KERRISSA Scott awoke each day at 4.30 a.m. to carry water along a pothole-filled road, but overcame the challenges of living in a small village to become the first in the area to win a national scholarship.
Scott, who won an additional scholarship in the field of science thanks to her excellent results in the Caribbean Advanced Proficiency Examination (CAPE), spoke of the hardships of life at Lot 10 Village, Guapo.
She told the Express yesterday that transportation out the village could amount to a wait of more than two hours, as taxis avoided the dilapidated road.
It was only in January the area got pipe-borne water.
This meant that over the years Scott had to carry buckets of water from the roadside communal tank to her home.
Scott said the area is also without a proper Internet feed and during her school life she spent many hours doing research at Internet cafes.
Scott, who attended Vessigny Secondary School for five years, attained six grade ones, including two distinctions and a Grade B in the Caribbean Examination Council (CXC) tests.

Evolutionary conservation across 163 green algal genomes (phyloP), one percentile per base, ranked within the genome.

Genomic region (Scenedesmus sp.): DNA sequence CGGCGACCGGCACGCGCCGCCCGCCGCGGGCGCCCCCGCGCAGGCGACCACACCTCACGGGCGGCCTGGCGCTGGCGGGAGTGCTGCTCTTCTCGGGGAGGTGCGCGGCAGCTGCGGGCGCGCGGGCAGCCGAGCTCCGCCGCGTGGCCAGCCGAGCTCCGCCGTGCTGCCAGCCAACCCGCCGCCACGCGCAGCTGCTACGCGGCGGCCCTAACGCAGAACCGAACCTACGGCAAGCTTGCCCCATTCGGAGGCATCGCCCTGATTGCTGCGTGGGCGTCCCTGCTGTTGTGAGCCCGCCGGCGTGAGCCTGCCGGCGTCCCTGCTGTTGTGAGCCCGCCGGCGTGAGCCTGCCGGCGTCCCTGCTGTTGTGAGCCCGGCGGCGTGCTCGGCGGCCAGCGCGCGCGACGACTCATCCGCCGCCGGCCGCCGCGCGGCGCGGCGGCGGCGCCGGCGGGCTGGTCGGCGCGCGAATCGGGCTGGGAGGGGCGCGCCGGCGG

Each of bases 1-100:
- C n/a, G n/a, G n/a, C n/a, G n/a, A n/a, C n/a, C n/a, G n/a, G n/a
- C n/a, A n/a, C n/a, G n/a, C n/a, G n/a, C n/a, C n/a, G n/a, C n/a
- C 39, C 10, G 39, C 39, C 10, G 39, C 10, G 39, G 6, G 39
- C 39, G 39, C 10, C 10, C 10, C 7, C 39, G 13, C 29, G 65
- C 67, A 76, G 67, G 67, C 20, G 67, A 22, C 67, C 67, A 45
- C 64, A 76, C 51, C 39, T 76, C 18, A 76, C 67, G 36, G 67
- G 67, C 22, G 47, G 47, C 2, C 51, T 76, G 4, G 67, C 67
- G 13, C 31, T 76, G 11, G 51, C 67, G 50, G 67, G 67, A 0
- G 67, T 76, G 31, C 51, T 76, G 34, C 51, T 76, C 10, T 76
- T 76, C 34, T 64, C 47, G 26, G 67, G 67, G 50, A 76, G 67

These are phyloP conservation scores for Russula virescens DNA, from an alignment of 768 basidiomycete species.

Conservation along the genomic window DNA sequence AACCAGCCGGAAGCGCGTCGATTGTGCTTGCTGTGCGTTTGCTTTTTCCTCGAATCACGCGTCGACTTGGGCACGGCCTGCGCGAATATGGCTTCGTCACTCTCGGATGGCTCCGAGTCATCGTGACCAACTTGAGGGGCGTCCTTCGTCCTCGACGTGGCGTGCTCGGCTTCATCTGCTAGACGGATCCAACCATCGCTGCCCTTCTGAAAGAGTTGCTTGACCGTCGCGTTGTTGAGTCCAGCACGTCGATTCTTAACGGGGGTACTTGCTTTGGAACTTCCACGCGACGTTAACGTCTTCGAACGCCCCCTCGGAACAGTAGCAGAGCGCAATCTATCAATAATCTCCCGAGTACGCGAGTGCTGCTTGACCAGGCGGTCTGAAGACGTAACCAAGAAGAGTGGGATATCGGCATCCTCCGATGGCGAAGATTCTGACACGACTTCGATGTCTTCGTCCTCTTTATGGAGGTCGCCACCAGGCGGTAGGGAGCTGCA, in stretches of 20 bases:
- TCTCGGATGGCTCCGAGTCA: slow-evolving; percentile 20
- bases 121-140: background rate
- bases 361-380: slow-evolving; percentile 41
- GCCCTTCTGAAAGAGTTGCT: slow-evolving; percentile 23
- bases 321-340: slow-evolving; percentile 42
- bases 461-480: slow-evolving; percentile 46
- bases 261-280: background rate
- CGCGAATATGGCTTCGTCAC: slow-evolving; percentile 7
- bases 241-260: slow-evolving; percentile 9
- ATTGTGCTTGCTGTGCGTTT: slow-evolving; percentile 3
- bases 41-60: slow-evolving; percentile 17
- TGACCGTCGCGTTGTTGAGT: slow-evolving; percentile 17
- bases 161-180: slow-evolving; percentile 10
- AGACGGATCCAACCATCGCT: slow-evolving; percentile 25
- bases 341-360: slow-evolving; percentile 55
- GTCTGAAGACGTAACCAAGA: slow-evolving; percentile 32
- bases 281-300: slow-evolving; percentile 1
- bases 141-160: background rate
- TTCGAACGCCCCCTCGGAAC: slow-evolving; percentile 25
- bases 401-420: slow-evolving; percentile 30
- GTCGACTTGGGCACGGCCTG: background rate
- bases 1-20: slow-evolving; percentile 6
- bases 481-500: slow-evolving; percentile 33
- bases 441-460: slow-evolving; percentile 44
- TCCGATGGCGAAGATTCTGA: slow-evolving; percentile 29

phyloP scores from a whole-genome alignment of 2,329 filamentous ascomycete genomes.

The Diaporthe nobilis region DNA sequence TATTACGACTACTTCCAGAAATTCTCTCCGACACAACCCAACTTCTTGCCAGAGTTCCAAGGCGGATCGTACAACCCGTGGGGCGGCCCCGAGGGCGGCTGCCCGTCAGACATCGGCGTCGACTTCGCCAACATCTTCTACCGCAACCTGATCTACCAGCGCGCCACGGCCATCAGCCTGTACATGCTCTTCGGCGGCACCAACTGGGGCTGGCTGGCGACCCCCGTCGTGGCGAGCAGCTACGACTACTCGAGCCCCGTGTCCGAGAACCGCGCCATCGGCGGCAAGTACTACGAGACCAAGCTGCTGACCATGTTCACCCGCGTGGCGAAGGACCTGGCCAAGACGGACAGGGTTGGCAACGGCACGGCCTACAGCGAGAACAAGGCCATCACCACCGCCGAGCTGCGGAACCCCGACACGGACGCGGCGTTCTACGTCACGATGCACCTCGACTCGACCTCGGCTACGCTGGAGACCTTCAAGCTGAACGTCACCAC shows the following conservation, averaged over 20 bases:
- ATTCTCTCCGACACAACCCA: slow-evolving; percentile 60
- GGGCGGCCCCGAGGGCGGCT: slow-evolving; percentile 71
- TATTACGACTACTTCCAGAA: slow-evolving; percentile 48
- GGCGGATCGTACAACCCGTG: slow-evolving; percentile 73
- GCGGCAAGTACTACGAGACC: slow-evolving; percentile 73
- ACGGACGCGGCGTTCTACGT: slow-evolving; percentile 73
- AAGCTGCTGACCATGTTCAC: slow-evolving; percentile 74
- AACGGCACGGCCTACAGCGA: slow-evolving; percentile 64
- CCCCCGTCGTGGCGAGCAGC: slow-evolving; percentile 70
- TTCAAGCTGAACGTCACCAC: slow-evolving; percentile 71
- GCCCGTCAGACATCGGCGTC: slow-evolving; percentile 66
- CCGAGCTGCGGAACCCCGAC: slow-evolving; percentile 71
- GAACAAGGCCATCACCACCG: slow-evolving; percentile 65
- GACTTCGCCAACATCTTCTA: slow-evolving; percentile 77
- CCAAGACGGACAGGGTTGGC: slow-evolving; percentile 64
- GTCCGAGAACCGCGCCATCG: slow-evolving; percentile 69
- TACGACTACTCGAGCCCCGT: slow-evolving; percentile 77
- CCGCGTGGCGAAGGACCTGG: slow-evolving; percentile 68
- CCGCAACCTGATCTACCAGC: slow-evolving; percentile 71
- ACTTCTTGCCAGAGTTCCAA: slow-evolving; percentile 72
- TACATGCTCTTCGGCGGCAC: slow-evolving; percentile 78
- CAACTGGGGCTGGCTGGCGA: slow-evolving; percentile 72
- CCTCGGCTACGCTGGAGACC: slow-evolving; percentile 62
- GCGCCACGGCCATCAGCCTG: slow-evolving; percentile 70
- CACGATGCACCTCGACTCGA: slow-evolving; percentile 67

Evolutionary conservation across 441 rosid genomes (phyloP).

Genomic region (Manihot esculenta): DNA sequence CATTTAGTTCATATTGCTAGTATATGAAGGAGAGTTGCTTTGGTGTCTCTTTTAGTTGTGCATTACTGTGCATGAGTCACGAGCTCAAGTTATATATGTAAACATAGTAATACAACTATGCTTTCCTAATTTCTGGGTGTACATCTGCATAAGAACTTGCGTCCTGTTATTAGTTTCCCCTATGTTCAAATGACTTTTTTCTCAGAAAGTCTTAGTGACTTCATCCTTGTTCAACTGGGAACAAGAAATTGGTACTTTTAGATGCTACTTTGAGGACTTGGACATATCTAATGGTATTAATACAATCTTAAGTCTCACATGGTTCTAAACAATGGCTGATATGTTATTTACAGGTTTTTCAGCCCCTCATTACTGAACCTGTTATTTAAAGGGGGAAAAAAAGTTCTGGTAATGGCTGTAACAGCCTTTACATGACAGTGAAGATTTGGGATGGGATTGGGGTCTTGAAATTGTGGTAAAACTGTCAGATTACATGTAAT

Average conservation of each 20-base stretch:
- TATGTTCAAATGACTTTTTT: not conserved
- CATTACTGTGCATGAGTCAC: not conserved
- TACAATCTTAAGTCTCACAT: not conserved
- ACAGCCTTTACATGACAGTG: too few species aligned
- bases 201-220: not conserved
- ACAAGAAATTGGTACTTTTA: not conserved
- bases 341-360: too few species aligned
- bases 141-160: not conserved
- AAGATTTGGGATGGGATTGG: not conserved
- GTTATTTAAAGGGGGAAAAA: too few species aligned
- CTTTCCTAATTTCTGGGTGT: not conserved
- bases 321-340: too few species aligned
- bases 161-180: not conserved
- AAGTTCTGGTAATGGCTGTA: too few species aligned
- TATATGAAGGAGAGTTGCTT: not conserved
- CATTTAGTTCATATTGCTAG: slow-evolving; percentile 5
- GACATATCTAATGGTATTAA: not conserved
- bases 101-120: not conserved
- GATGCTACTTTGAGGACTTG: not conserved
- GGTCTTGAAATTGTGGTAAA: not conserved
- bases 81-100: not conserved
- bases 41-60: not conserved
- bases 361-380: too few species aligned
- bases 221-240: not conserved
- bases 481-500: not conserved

She said she wanted to move on to study Mathematics, Biology and Chemistry at her alma mater, Vessigny, but would have had to choose between the first two subjects.
Scott, 19, decided to apply to schools in San Fernando and was accepted by two institutions.
She chose St Joseph's Convent and spent the next two years at the school.
During that time she had to make several adjustments.
Getting out of bed at 4.30 on mornings was one.
"I hate to get up early (and) in the first year of CAPE, I wasn't coping well. I was always tired," she said.
It reflected in her grades that year and Scott said she was displeased with the results.
She decided to repeat the units, meaning that her studies amounted to eight units rather than four in her second year.
"People told me I was crazy and that it would interrupt studying for Unit Two but I didn't take it on," she said.
She and four others at the school repeated and Scott said it paid off for her.
She was able to attain seven ones, which included four distinctions and a grade two in CAPE.
Nine other pupils also received scholarships at St Joseph's Convent, San Fernando this year.
Scott said beside the support of her teachers over the years, it was her mother's "push" that helped her to excel.
"Education was her first priority... I could not have done it without her," said Scott, the youngest of five children.
Scott also had the support of her father, a retiree, and her siblings, who are employed as teachers, a police officer and biochemist.
They all are expected to join this weekend to host a thanksgiving for Scott's success.
Scott plans to study medicine at the University of the West Indies.
She wants to be a gynaecologist.